Community Engagement for Equity

Engage Diverse Stakeholders Within the Community

Diverse stakeholder involvement is necessary. Traditional community outreach through mailers, meetings and hearings are familiar and relatively easy, but they are passive and often ineffective at engaging a representative range of stakeholders. Despite the extra effort involved, diverse community voices can help any partnership see challenges and opportunities more clearly, reach a broader cross section of the community and engage community interests more effectively. For partnerships led by organizations outside of the community, diverse stakeholder involvement is also a basic practice for establishing credibility. Where healthier behavior and health equity are the focus and human capital is the primary resource, communities benefit by taking full advantage of the diversity in the room.

Diversity is not inclusion. Diversity encompasses the full range of how people differ (e.g., age, race, ethnicity, gender, sexual orientation, class and/or culture), and it is an important component for partnerships aiming to serve the interests of the whole community. Inclusion is the leveraging of that resource to ensure maximum use of what diverse partners can offer to the work. Partnerships that build inclusive structures, processes and relationships cultivate distributed leadership and more equitably distributed decision-making power. They are generally more trusted, resilient to change, deeply embedded in community life and sustainable over time.

Authentic community engagement is an intentional, ongoing process of shifting the balance of initiative, control and power to the community. Residents know the difference between true engagement and something designed for show. They can rise to the occasion when sincere efforts address their most urgent and important needs. Processes that acknowledge and create pathways for community leadership and networks are better able to achieve full participation in decision making and greater ownership of the work.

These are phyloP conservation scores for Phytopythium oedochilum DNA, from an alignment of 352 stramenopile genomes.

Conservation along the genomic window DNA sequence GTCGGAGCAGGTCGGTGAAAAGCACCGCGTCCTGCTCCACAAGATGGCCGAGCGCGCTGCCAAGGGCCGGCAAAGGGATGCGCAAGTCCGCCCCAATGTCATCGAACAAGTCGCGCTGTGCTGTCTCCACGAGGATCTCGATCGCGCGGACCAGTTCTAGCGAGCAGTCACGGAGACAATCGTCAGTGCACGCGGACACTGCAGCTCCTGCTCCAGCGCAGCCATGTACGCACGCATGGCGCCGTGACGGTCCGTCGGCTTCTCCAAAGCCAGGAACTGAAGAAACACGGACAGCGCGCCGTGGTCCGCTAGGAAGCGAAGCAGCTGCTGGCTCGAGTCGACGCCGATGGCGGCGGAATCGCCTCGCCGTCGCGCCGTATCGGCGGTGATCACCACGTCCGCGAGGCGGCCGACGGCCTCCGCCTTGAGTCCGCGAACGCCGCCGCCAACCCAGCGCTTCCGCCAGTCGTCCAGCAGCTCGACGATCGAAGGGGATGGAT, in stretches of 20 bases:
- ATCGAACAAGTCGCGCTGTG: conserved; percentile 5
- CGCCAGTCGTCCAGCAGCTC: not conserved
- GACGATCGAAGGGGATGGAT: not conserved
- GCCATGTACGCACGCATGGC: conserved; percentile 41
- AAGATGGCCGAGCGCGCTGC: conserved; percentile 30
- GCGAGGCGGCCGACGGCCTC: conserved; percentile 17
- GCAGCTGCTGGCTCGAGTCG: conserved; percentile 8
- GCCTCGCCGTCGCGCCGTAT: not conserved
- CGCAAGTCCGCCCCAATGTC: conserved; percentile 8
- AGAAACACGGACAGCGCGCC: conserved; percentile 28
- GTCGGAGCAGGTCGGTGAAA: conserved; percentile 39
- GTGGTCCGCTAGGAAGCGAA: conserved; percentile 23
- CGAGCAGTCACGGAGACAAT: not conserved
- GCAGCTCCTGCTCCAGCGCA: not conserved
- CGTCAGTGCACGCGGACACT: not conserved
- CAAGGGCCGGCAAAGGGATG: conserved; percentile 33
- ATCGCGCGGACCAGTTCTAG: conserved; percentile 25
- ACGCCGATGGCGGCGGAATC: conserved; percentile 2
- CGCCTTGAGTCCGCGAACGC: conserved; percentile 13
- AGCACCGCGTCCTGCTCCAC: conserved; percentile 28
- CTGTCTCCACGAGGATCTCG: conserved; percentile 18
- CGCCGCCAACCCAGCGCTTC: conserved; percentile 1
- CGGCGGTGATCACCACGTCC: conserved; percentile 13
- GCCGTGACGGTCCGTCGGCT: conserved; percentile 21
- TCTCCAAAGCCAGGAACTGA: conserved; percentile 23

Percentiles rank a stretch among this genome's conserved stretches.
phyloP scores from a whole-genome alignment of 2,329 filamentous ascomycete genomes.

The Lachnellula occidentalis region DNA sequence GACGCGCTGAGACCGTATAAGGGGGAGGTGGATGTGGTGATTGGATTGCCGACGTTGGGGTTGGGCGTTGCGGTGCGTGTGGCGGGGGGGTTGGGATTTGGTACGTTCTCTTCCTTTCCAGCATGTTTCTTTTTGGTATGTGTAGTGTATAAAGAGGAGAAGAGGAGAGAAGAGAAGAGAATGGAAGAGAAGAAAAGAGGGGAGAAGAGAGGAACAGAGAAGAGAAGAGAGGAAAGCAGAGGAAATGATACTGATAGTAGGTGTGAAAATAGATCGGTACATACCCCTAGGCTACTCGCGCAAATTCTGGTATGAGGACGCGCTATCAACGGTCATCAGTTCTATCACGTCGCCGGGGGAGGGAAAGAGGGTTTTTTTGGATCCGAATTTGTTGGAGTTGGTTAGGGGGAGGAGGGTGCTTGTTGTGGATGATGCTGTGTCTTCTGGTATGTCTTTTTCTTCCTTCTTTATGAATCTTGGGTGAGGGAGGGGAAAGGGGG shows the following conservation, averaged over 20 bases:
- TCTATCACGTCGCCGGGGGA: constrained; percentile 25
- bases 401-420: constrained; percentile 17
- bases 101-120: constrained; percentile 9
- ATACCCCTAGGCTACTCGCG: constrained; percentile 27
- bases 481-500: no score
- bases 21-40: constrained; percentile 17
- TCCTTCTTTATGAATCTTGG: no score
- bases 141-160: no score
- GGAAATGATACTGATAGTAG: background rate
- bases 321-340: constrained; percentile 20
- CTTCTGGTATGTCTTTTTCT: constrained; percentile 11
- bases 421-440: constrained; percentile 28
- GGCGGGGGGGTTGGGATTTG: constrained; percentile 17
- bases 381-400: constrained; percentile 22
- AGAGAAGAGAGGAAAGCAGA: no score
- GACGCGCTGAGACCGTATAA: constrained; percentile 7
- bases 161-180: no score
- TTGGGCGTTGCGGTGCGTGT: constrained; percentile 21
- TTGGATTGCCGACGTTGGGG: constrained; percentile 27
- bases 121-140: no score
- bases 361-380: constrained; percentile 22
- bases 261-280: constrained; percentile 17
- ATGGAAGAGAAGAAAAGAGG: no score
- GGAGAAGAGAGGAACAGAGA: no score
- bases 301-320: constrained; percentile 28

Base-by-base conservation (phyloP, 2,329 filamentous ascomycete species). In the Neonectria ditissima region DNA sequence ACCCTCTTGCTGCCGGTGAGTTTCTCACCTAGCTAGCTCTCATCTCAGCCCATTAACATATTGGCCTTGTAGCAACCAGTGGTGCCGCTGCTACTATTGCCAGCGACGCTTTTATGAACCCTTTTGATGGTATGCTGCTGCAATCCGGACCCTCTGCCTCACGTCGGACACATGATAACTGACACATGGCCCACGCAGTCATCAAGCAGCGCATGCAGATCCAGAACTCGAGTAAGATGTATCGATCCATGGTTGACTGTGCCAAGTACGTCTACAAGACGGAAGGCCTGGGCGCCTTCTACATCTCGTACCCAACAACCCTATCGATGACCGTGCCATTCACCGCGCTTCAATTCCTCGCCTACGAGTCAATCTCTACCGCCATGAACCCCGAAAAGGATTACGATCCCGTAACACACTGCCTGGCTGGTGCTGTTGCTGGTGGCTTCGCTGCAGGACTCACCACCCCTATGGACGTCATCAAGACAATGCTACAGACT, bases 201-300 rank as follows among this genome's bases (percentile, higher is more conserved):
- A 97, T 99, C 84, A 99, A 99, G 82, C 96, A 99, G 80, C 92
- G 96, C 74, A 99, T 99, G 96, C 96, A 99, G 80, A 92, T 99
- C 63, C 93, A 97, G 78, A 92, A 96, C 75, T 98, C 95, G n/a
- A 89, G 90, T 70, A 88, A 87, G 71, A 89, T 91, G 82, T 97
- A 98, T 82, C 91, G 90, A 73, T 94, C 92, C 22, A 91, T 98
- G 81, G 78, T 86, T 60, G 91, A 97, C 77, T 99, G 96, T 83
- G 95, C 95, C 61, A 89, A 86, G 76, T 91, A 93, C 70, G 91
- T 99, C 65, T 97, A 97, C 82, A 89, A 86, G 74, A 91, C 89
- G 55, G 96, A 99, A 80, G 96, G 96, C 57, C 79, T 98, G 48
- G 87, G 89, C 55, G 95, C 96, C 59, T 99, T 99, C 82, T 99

Community visioning can be an effective engagement process on multiple levels. When a range of stakeholders, including a diversity of residents, are included early in a well-facilitated process for developing a shared vision and understanding of challenges and priorities, many strategic goals can be advanced at once. Benefits of a quality visioning process include shared knowledge and understanding; more and stronger relationships within the partnership; a broadly shared vision; more refined strategies with increased confidence and commitment behind them; more distributed leadership and decision making; more careful attention to equity; and a richer base of information to inform strategic communication.

When an outside agency positions itself to engage a “high-need” community, it is important for all parties to slow down and pay close attention to relationships. In communities long held back by poverty, structural racism and other deep forms of institutionalized inequity, the number, strength and capacity of community organizations may be low. Individual leaders in these communities may have difficulty gaining the attention and confidence of funders who have their own networks, assumptions and patterns of investment. Agencies with greater access to funding due to their relationships, history of work, grantwriting ability or access to information about upcoming opportunities often position themselves to serve as a lead agency for a partnership intending to involve the community. If the agency has not built a network of quality relationships in the community, it is beneficial for all stakeholders to invest the time and effort it takes to establish trusting and reciprocal relationships and to engage residents authentically in the partnership before establishing a specific agenda.

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